The polar easterlies (also Polar Hadley cells) are the dry, cold prevailing winds that blow from the high-pressure areas of the polar highs at the north and south poles towards the low-pressure areas of the polar fronts between 60 and 90 degrees north and south. Cold air subsides at the pole creating the high pressure, forcing a southerly (northward in the southern hemisphere) outflow of air towards the equator; that outflow is then deflected eastward by the Coriolis effect. Unlike the westerlies in the middle latitudes, the polar easterlies are often weak and irregular. These prevailing winds blow from the east to the west.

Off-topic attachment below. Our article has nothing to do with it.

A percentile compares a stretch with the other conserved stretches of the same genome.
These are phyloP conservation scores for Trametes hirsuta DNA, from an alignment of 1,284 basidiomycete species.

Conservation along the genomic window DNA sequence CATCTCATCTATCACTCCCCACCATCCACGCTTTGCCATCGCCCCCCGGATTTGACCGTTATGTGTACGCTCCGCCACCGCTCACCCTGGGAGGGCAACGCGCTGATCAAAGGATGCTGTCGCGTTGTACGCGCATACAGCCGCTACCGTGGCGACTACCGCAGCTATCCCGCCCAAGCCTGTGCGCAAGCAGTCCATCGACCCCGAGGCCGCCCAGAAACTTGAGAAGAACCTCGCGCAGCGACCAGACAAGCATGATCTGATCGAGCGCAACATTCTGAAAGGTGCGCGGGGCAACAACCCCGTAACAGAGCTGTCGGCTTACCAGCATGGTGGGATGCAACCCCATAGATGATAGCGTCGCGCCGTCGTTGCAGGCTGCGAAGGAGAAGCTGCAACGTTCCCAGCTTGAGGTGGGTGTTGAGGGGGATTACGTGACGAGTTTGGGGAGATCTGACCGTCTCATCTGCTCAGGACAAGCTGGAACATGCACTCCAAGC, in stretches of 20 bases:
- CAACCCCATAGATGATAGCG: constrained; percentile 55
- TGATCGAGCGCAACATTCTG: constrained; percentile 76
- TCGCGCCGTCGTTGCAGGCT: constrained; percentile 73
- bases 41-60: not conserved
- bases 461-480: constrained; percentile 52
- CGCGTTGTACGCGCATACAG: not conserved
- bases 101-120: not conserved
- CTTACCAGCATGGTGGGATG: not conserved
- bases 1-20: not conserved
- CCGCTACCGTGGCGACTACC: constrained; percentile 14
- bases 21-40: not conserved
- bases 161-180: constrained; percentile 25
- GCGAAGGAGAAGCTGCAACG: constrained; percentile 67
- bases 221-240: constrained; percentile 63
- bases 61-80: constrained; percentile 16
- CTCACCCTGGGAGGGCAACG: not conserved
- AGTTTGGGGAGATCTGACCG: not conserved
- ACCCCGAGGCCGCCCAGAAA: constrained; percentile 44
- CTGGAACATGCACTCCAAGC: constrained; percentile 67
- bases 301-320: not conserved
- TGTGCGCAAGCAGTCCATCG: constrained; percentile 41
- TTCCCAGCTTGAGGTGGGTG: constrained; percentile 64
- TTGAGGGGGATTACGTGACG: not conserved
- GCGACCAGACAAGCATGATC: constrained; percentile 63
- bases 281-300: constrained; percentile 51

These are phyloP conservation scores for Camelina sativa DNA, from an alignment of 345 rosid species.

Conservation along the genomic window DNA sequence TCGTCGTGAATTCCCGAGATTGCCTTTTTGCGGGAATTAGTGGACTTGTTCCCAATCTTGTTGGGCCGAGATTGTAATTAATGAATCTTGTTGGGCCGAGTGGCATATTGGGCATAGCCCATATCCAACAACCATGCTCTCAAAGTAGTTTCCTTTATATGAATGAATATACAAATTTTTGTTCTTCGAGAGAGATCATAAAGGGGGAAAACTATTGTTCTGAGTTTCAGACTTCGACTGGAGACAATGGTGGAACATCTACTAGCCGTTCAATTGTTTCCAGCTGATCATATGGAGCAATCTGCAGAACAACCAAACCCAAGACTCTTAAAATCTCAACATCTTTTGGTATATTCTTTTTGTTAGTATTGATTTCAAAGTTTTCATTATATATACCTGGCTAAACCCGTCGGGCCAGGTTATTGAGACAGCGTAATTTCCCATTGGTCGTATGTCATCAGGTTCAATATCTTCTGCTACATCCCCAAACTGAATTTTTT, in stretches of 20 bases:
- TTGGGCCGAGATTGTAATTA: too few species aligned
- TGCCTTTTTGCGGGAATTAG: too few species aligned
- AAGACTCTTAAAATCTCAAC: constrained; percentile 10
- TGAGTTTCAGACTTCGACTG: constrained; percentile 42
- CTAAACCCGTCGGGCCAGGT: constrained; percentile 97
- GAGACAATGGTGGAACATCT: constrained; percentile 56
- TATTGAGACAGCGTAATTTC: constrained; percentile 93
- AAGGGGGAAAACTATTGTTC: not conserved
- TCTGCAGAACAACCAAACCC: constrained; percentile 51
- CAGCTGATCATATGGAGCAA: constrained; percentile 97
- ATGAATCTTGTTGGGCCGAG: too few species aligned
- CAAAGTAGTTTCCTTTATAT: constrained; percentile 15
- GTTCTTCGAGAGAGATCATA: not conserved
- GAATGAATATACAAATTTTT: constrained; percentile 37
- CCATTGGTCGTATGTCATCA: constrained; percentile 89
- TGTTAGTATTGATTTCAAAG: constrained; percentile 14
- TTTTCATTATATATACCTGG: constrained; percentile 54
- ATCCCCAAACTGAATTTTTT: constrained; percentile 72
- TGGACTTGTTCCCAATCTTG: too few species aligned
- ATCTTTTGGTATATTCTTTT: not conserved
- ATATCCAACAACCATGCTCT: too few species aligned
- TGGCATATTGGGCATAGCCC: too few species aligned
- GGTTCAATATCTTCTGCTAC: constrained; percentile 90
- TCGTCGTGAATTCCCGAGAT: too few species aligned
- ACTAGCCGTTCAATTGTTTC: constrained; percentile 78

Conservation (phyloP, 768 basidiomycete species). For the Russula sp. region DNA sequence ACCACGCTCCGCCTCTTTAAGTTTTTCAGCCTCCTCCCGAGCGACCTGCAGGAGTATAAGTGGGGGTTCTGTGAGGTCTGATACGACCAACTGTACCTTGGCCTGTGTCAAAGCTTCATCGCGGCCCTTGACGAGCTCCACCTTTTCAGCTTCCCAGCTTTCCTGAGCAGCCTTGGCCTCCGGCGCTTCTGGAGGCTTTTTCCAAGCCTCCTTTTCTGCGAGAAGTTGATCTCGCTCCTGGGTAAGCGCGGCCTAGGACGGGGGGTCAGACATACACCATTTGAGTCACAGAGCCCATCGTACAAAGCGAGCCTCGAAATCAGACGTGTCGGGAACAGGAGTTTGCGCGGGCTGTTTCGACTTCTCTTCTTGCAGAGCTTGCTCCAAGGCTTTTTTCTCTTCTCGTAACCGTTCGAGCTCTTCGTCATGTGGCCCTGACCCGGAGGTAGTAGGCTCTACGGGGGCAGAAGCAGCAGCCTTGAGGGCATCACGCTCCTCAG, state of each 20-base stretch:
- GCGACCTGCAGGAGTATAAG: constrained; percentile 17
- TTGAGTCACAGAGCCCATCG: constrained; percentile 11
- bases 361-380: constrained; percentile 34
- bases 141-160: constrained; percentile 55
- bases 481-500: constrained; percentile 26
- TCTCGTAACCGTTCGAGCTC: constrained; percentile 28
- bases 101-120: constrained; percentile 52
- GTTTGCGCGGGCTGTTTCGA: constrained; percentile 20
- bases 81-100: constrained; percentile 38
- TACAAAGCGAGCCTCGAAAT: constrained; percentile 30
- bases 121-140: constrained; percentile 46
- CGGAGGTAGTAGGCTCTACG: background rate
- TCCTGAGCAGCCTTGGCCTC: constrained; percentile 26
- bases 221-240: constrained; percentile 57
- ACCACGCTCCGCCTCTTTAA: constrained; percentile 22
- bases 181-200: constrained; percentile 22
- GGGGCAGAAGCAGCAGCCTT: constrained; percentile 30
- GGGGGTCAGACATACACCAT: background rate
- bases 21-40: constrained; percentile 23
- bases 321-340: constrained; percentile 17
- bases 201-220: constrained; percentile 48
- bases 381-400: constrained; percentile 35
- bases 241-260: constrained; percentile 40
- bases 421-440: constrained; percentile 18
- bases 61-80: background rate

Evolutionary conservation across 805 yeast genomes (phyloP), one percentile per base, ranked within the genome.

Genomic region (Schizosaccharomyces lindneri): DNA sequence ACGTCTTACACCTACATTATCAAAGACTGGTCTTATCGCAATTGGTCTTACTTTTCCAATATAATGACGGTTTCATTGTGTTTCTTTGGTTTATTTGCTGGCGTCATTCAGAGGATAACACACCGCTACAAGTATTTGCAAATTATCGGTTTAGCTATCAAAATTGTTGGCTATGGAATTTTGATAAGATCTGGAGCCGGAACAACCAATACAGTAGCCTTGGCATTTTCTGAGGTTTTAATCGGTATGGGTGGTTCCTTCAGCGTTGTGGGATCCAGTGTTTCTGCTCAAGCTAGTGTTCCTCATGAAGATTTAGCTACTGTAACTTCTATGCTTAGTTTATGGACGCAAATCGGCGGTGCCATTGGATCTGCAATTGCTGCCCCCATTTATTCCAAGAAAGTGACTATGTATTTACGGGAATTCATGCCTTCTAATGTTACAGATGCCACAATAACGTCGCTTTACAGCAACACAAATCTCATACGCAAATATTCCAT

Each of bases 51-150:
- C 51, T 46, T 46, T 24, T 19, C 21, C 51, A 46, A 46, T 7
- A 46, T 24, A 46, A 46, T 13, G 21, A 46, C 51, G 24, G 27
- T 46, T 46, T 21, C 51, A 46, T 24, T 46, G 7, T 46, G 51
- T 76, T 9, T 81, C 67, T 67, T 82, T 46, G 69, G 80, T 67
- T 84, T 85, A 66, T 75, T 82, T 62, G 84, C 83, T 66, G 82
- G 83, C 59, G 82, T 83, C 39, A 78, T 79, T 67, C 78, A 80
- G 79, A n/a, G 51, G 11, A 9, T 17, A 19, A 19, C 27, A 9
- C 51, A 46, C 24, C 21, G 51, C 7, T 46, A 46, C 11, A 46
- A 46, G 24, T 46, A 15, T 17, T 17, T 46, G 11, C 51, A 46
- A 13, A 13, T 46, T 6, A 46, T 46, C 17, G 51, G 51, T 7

The Hadley cells are also called trade winds and run easterly, named after George Hadley who first described them in 1753.

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hi:ध्रुवीय पवनेंno:Polar østavind

nn:Polar austavind